Prof. Yakov Kuzyakov1, Dr Ezekiel Bore2, Jun.-Prof. Michaela Dippold2
1Goettingen, Goettingen, Germany, 2University of Goettingen, Goettingen, Germany
Microbial transformation of organic substances is a key process of carbon (C) stabilization and soil organic matter (SOM) formation. Two general pathways are possible: i) convergence: means that C from initial organic compounds (e.g. in litter or rhizodeposition) are completely mixed and it is not possible to trace back their origin; or ii) divergence: means that the C fate by SOM formation completely depends on the initial organic compounds. We proved two opposite hypotheses that convergence and divergence of the fate of organic substances and of C atoms depend on microbial recycling and decomposition at two levels: 1) intermolecular: high recycling intensity leads to convergence of the C fate and is mainly important for the difference between the organic compounds, and 2) incorporation of C from various molecule positions into microbial metabolic cycles define the C fate at intramolecular level. We tested these hypotheses based on own and literature data to the fate of polymeric substances: sugars, proteins, lipids and lignin, as well as by C atoms from various positions of pentoses and hexoses by position specific 13C and 14C labeling.
The fate and functions organic compounds depends mainly on microbial recycling: C of the intensively recycled sugars and proteins, key components of microbial biomass, remains relatively long in soil, much longer than non-recycled clearly plant-specific compounds like lignin monomers. This is explained by two steps decomposition-stabilization mode of recycled compounds in contrast to one step decomposition mode of non-recycled substances. So, the convergence of the C fate is common for substances with fast microbial recycling that contrasts to divergence of slowly decomposed compounds.
For the intramolecular differences, we traced the fate of position-specific and uniformly 13C labeled glucose and ribose under field conditions for 800 days. Both sugars were simultaneously metabolized via glycolysis and pentose phosphate pathway. The similarity between position-specific 13C recovery in microbial biomass and soil reflected high contribution of microbial necromass to SOM. Despite the mean residence time (MRT) of glucose C-6 and ribose C-5 in soil were longer than of the other C positions, the MRT of uniformly labeled 13C of ribose in the soil was 3 times longer than that of glucose. Consequently, ribose and glucose were incorporated into different cellular components, defining their long-term fate in soil. The convergence of glucose C positions in soil and microbial biomass revealed that recycling dominated glucose transformation. In contrast, divergence of ribose C positions in soil revealed that intact ribose-derived cell components are reused or preserved in SOM.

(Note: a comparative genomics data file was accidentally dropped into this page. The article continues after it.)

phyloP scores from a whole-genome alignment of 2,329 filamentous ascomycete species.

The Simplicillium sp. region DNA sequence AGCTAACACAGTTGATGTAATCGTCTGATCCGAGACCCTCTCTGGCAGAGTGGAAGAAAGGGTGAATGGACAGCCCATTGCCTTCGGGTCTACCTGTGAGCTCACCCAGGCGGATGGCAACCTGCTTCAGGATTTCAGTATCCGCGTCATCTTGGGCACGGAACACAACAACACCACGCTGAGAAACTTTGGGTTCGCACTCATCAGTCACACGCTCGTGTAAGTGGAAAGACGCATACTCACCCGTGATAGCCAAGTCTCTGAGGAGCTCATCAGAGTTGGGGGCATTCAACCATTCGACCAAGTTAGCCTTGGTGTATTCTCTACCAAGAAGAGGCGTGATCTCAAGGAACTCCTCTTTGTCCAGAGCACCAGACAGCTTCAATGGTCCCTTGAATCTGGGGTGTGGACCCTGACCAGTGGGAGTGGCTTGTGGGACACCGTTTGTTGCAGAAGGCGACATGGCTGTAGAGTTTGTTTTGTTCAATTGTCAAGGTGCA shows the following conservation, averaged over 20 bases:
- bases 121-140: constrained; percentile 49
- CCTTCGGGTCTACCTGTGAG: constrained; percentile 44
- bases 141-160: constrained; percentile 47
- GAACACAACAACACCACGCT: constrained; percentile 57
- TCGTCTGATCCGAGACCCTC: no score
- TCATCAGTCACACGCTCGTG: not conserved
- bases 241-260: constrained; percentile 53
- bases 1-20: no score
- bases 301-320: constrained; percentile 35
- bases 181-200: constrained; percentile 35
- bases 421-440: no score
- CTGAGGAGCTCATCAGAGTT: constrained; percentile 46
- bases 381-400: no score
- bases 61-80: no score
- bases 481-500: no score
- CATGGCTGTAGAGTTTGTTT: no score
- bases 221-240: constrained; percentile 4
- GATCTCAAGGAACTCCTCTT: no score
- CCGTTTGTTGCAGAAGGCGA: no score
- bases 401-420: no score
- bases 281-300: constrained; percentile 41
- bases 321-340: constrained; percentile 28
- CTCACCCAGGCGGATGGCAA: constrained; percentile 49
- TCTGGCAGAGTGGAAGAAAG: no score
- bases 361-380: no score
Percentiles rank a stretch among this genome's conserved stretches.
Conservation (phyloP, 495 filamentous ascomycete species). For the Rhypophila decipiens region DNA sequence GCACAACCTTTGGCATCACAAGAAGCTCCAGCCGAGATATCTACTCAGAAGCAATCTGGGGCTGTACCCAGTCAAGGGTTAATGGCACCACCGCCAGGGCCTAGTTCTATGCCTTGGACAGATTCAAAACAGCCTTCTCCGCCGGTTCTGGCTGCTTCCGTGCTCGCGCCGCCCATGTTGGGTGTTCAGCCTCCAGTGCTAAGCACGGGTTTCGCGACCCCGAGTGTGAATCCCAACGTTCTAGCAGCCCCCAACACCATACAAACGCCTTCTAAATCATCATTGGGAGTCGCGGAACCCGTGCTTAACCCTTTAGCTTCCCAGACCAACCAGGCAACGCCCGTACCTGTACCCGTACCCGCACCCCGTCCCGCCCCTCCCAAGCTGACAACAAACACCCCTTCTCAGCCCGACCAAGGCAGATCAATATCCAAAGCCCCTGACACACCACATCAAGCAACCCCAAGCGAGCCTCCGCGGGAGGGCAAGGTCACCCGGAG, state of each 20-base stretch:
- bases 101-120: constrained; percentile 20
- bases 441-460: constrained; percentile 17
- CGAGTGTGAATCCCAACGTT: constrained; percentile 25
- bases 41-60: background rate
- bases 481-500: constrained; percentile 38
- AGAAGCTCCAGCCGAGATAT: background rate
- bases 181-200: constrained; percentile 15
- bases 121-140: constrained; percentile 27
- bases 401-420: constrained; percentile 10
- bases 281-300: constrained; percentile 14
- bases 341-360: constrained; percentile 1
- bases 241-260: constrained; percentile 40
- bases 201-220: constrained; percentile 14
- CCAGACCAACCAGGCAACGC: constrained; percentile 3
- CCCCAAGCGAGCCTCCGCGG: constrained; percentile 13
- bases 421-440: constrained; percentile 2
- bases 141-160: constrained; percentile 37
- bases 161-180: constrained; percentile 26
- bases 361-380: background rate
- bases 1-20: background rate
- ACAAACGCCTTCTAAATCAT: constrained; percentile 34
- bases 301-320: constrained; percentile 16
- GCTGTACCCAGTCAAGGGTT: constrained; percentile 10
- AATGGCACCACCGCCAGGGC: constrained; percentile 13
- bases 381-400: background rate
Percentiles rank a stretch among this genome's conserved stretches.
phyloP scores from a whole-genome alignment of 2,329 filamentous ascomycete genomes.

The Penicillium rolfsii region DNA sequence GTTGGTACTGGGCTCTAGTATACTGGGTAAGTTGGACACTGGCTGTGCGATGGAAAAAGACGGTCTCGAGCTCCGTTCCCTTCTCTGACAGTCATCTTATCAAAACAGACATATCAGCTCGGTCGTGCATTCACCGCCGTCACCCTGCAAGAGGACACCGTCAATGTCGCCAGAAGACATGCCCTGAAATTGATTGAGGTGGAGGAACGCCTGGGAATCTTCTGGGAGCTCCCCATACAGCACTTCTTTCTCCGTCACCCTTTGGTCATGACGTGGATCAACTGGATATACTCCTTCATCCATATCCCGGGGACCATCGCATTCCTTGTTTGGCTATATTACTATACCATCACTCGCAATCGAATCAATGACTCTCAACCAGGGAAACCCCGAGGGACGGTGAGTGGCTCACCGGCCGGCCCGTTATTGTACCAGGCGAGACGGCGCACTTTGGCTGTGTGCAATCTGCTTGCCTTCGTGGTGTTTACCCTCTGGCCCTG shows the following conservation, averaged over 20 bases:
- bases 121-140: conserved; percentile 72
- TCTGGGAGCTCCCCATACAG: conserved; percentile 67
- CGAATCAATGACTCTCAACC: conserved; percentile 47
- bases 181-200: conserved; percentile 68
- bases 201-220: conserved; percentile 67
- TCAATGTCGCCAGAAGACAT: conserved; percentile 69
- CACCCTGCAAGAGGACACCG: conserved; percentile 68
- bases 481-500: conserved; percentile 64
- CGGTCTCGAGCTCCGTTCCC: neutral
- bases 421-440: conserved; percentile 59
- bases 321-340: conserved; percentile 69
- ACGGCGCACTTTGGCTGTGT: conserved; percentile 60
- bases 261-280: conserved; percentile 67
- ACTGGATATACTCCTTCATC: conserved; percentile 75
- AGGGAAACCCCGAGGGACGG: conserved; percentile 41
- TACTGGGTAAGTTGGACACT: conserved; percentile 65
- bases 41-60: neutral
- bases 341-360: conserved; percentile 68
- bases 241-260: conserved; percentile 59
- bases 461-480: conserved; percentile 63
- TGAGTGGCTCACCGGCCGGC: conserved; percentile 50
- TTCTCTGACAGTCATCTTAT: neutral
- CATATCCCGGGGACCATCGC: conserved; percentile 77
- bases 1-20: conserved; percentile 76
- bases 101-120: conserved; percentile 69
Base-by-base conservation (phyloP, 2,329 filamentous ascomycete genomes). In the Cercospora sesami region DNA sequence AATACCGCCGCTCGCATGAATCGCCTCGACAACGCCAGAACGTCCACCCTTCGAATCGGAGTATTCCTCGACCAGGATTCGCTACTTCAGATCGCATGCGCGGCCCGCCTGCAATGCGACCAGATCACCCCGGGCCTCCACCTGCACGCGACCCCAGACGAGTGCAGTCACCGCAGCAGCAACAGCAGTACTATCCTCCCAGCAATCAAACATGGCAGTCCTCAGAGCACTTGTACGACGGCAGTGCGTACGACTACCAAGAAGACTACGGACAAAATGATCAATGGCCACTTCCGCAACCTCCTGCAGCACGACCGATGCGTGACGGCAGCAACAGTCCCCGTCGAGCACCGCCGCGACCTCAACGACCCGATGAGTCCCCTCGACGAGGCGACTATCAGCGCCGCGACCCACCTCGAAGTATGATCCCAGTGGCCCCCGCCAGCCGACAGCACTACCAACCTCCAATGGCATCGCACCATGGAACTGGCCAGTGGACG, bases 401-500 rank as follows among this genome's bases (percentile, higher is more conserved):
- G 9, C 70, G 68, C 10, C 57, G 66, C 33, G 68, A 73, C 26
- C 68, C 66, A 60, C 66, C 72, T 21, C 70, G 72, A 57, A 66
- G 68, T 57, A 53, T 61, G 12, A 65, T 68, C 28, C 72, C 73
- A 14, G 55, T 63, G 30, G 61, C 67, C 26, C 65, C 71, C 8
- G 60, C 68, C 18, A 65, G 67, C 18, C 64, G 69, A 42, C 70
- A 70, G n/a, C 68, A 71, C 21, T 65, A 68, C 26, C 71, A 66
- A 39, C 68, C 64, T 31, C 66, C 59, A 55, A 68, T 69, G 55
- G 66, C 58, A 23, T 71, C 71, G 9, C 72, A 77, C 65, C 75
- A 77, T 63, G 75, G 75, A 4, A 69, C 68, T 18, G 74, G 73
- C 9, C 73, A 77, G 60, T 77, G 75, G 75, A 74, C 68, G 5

Thus, convergence versus divergence distinguished the two key fates explaining the long persistence of C at inter- and intra-molecular levels: microbial recycling leads to convergence, whereas slow decomposition and preservation define the divergence of C pathways in soil.
Professor Yakov Kuzyakov worked in various universities worldwide: Germany, USA, UK, Russia and China. His expertise covers soil ecology, biogeochemistry, rhizosphere processes, C and N cycling, soil degradation, land use and agroecology. Yakov led research projects in many countries such as Germany, China, Korea, Tanzania, Indonesia, Russia and Chile.
Together with his group, Yakov focuses on soil biogeochemistry with long-term and deep expertise for processes of C and N cycles, priming effects and nutrient mobilization. His special interests are in soil – plant – microbial interactions in hotspots – locations with very high activity and abundance of microorganisms like rhizosphere, detritusphere, biopores. Yakov groundbreaking works are in the fields of rhizodeposition, low molecular weight organic substances in soil, priming effects, visualization of enzyme activities, localization of root exudation, pedogenic carbonates, biochar stability, competition of roots and microorganisms for nutrients, microbial metabolism in soil, effects of plant photosynthesis on CO2 efflux from soil.
To understand the process mechanisms, Yakov group use a broad range of stable (13C, 15N) and radioactive (14C, 33P, 137Cs) isotopes applications including pioneering position specific labeling and combine these approaches with biomarkers as well as microbial activity parameters.
Yakov is an active member of several editorial boards, for top-ranked journals including Soil Biology and Biochemistry, Land Degradation and Development, Biogeosciences, European Journal of Soil Biology, Rhizosphere, Scientific Reports.